The Home Office, one of the big politicial appointments, is actually one of the worst departments in Whitehall.  It is notoriously bureaucratic and inflexible.  It is responsible for a vaste range of unconnected policies – things that don’t fit anywhere else.  And things are always going wrong.  It sometimes seems that scarcelty a week goes by without the Home Secretary being criticised.  Escaping prisoners.  Police racism.  Deporting ‘illegal’ immigrants.  Identity cards.  David Blunkett criticsied Jack Straw for failing to get a grip of the department.  John Reid said it wasn’t fit for purpose when he took over from Charles Clarke.

So will the separation of the security and policing side of the Home Office from the judicial and penal side help the situation?  Some argue that it will give a greater clairty to the brief of the Home Secretary and the new Justice Ministry.  However, wherever you draw the lines between functions, there are failues of communication and coordination.  Talk of ‘joined-up government’ in recent years has overlooked the fact that, unless everything is joined up, the creation of new collaborative units and organisations merely defines boundaries along different lines.  And it brings new and, sometimes, unexpected communication difficulties, particularly between professional cultures.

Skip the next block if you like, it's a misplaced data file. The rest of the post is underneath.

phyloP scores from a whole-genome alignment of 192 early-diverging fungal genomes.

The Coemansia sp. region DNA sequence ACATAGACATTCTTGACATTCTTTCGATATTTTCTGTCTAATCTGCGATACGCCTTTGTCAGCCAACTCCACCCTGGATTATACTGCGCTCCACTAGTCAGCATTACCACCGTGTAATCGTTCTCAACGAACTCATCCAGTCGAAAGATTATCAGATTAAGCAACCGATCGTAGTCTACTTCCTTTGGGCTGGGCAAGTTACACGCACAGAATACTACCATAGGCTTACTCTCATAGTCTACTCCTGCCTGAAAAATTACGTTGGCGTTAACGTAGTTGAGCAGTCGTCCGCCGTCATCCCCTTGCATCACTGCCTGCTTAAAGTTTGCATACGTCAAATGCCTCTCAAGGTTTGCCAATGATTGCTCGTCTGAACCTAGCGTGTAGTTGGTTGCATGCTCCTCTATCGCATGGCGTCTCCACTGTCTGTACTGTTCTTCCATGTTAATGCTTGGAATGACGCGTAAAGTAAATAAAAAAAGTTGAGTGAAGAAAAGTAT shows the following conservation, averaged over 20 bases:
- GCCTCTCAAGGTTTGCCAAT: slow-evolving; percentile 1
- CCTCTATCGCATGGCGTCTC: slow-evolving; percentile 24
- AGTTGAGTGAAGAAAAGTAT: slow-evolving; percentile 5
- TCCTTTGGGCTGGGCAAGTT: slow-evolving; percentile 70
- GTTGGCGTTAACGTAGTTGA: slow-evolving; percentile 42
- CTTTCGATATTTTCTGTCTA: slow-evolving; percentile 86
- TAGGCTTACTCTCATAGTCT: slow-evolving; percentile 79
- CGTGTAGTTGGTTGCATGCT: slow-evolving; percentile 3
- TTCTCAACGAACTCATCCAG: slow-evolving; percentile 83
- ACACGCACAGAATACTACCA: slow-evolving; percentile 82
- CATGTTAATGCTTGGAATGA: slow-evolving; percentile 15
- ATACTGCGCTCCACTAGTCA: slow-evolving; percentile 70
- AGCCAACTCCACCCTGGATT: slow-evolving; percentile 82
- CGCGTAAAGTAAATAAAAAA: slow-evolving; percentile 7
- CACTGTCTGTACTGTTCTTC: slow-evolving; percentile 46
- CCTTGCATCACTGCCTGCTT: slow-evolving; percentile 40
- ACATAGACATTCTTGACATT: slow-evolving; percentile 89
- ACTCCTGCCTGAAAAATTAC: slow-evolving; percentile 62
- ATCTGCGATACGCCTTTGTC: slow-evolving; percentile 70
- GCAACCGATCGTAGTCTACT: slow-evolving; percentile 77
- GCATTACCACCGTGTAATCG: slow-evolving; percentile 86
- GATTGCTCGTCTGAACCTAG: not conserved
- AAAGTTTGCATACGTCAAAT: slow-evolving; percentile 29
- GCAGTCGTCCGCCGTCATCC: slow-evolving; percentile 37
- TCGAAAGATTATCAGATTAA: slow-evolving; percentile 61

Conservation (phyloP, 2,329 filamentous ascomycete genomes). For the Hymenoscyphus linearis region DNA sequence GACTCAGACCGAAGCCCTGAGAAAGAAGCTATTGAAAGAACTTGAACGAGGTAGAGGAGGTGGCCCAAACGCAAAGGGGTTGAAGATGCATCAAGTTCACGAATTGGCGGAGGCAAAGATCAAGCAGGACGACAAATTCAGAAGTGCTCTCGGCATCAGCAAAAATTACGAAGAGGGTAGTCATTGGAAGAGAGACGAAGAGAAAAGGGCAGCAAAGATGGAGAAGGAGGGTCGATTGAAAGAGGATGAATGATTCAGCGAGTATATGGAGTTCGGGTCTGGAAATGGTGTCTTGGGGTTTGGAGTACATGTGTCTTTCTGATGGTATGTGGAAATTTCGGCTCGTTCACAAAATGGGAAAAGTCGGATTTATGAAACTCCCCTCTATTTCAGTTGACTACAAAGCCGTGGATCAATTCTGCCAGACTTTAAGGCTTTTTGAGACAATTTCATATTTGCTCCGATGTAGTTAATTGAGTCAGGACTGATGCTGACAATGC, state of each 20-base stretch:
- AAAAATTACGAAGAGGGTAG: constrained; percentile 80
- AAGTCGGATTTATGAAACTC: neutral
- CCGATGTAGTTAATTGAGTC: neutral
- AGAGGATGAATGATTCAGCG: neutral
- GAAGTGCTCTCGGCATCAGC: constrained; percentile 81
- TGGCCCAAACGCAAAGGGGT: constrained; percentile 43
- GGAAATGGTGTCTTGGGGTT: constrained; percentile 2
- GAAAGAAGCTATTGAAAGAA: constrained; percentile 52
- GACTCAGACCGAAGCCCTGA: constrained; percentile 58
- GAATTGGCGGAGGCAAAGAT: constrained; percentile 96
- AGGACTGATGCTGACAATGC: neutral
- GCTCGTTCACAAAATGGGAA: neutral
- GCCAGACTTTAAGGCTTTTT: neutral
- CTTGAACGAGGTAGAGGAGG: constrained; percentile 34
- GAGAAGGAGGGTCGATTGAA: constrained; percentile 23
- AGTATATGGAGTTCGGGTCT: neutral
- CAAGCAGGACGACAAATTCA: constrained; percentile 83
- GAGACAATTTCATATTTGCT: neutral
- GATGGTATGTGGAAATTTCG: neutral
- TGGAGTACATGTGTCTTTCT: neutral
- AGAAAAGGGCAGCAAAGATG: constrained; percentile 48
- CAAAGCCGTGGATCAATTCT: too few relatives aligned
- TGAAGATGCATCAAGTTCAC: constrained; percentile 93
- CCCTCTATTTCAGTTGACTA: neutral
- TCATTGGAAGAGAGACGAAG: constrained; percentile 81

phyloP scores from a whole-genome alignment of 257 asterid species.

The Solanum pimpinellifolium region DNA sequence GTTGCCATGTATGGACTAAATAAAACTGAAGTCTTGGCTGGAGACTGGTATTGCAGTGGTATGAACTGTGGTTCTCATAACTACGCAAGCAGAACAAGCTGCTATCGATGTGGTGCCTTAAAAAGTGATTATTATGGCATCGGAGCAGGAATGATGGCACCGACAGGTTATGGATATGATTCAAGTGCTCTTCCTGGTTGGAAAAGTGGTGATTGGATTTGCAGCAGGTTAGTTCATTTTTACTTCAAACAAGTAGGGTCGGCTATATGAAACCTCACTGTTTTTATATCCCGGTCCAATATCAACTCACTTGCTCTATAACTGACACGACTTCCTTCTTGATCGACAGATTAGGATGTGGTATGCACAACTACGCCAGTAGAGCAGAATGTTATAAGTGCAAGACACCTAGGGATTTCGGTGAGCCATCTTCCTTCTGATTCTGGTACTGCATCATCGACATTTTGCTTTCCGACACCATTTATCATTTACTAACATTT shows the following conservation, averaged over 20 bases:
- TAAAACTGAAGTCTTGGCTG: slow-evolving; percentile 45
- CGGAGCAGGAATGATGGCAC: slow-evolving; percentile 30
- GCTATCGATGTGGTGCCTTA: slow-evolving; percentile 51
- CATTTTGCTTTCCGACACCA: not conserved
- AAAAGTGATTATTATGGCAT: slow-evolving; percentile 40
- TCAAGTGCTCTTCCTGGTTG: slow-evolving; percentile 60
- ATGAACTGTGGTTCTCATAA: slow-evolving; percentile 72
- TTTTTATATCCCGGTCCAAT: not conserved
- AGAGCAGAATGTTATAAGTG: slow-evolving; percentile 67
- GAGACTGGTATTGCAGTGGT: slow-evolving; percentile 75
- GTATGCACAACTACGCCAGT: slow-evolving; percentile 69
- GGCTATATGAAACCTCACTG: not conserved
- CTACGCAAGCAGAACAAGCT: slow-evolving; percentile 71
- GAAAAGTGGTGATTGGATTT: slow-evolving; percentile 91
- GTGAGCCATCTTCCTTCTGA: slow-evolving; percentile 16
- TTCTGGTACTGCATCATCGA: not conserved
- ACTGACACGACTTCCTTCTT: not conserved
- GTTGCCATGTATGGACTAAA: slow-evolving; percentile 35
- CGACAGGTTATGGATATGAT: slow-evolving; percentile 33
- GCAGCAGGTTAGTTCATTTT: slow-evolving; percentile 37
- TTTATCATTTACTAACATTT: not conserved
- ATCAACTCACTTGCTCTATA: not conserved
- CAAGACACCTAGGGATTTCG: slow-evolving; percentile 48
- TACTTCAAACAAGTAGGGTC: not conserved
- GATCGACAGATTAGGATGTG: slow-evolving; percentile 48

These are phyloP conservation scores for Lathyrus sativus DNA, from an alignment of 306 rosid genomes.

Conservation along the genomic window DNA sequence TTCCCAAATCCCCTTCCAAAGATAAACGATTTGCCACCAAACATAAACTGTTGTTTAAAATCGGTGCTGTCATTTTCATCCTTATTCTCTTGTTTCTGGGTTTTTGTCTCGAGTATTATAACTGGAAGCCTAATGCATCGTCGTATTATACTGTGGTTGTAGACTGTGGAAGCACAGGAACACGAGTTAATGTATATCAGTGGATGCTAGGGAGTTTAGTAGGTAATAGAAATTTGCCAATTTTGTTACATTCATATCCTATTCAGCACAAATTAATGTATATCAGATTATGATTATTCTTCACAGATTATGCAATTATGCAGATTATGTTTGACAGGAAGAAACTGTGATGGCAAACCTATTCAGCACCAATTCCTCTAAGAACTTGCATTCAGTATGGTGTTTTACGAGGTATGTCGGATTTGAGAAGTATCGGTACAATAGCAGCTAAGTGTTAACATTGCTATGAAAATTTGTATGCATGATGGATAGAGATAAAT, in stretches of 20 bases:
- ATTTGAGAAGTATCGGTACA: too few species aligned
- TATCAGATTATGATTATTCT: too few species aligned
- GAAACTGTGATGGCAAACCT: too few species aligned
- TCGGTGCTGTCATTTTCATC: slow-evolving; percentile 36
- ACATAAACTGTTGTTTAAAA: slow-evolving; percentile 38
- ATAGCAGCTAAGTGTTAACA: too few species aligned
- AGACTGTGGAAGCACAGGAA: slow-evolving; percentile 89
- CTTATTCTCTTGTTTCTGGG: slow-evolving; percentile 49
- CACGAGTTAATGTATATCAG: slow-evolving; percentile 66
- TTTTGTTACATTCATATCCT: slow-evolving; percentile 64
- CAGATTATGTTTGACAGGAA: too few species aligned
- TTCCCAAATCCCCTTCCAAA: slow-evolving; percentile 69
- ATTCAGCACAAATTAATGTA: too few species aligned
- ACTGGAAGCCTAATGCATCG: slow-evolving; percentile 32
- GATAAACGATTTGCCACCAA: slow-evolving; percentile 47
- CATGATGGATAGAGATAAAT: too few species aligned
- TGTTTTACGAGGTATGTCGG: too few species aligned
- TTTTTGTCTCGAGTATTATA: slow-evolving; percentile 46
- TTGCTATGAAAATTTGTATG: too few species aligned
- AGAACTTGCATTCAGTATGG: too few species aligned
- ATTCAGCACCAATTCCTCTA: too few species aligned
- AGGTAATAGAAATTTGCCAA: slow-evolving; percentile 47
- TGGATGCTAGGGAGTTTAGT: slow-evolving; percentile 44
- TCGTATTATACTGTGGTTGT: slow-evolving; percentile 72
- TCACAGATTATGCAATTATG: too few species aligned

Having said that, poor communication WITHIN the Home Office has been one of the problems of the past.  Separating functions out will not make that any better.  But it might not make it any worse either.  And breaking up and shaking up some of the monolith might generate a change in culture.

What is certain is that John Reid could never credibly be the Minister for Justice – he is much more temperamentally suited to the ‘security’ side of the Home Office.  In that sense, John Reid will be benefit from the change – he will no longer have to listen to the do-gooding liberals in the Probation Service.

Sofa Government

Continuing the debate about styles of government, probity in decision making and the relationship between politican an civil servants, Ken Clarke, the senior Tory politician heading a ‘Democracy Task Force’, has released a report on the theme highlighted in the recent blog about Iraq – sofa government.  It discusses in some depth the issues and puts forward some suggestions for opening up and clairifying the roles and responsibilities of the key actors in decisions at the heart of Whitehall.  Note that Lord Butler contributed to the report, though he is not a signatory to what is a political publication.

Coverage got swallowed up in debates about cash-for-peerages, reform of the House of Lords and the question of financing politival parties.  Once again, the media miss a problem at the heart of government – in a memorable title from the 1990s, the proper conduct of public business.